“Germany…turned decisively against nuclear power after the Fukushima crisis, shutting down eight reactors and planning to close the remaining nine nuclear power plants by 2022.”

Last June in the wake of the Japanese disaster, Italians held a referendum and rejected nuclear energy for their country, leading then Prime Minister Berlusconi to concede that his country would have to bid “addio” to nuclear power.

Having known nuclear devastation up close, first during wartime in 1945, and then in peacetime last year upon seeing the writing on the tsunami wall, Japan has acted with alacrity, From the same AP report,

“Japan will be free of atomic power for the first time since 1966 on Saturday, when the last of its 50 usable reactors is switched off for regular inspections. The central government would like to restart them at some point, but it is running into strong opposition from local citizens and governments.”

As Harvey Wasserman writes in CounterPunch, the recent election may hasten France’s move away from nuclear energy,

“And France has replaced a vehemently pro-nuclear premier with the Socialist Francois Hollande, who will almost certainly build no new reactors.  For decades France has been the “poster child” of atomic power.  But Hollande is likely to follow the major shift in French national opinion away from nuclear power and toward the kind of green-powered transition now redefining German energy supply.”

Wasserman’s article also declares that the chances of the United States building any new reactors are slim to none – the price tag of around $10 billion a reactor puts it at a decided disadvantage compared to  – renewable energy!

Following Fukushima, China is engrossed in a bottom-to-top reevaluation of its nuclear energy strategy.

Thus is there a pensive re-examination of faith even among fervent believers in nuclear power.  Theoretical argument is one thing; the sight of one of the world’s most efficient and advanced populations struggling to cope with a nuclear emergency gives an entirely different aspect to the matter.  The slightest chance that huge centers of population might not just be devastated, but rendered unlivable for hundreds of years, alters the mental odds-making completely, as well it should.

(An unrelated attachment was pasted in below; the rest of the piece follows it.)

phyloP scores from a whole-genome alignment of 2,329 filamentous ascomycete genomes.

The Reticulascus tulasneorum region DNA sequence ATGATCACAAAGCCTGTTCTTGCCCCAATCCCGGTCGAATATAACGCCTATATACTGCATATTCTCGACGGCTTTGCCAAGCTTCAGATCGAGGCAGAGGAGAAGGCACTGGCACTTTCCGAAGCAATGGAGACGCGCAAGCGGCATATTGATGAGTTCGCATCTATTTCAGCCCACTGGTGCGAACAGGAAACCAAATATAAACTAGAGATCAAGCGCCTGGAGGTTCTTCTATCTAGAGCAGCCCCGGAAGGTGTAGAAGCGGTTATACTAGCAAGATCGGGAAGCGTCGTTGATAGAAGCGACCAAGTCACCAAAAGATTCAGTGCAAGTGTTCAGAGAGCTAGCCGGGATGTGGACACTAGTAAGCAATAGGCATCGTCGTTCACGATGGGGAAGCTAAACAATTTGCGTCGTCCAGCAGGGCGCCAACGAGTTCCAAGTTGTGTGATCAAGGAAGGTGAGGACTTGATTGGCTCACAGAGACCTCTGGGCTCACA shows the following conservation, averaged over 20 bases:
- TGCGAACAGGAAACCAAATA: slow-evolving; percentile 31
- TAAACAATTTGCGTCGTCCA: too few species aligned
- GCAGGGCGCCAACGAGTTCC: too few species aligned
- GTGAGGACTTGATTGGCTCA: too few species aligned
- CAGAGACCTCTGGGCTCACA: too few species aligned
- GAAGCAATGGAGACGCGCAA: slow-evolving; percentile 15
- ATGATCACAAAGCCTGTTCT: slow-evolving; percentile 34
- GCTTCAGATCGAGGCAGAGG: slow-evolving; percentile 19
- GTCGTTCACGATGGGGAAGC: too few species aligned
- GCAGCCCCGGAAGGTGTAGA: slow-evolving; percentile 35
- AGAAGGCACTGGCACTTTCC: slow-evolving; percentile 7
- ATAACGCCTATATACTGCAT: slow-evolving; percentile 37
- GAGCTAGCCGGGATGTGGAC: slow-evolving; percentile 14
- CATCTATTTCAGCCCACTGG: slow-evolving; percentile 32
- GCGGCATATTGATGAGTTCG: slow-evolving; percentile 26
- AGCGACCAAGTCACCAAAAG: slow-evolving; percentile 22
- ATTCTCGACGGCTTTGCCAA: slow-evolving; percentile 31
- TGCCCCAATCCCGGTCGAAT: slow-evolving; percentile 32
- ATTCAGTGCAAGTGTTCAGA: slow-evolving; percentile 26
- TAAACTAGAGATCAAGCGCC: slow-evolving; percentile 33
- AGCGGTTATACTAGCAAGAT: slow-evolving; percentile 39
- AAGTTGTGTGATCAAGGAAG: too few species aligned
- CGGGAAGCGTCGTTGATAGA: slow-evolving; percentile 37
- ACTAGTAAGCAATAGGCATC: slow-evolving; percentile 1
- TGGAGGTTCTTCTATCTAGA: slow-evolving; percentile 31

This is the setting in which an establishment high on the  ‘development’ narcotic and tantalized by the apsara of growth rate has decided to commit India to building no less than 30 new nuclear reactors in the next 20 years.

Deeming the Fukushima meltdowns no deterrent to their previous plans, the Indian government and its agencies have tried to downplay fears about nuclear power in general, and those concerning the Koodankulam nuclear plant in particular. The plant, located right on the ocean at the country’s southern tip, bears a certain situational resemblance to Fukushima.

Widespread misgivings about safety and health issues have been sought to be pooh-poohed by trotting out an army of ‘experts’, led by former missile scientist and ex-president APJ Abdul Kalam, best known for his well-publicized ardor for turning India into a ‘developed’ country by year 2020, read, an endorsement of every grandiose scheme to take Indians as quickly as possible into the top ranks of the world’s consumers.

But, Koodankulam’s residents and their neighbors have begged to differ with the authorities.  Their movement (there have been local agitations against the Koodankulam plant long before Fukushima), which the government has tried to ignore, belittle, slander and disrupt, is now engaged in a peaceful protest that has caught the attention of the world.  According to PMANE (People’s Movement Against Nuclear Energy), some 9000 people are engaged in a sit in, with several hundred on an indefinite fast.  PMANE is now starting a ‘Respect India‘ campaign along the lines of Gandhi’s ‘Quit India’ movement of 1942. A line from their crisp  indictment of India’s development mania says it all,  ”As a result of our ruling class’s nuclear madness, our land, water, air, sea, sea life, sea food and food security will all become spoiled and poisoned.”

It is noteworthy that the anti-nuclear struggle has no backing from major political parties, handmaidens all to a development ideology run amok, unhinged from any concern but economic growth rate.

READ MORE AT COUNTERPUNCH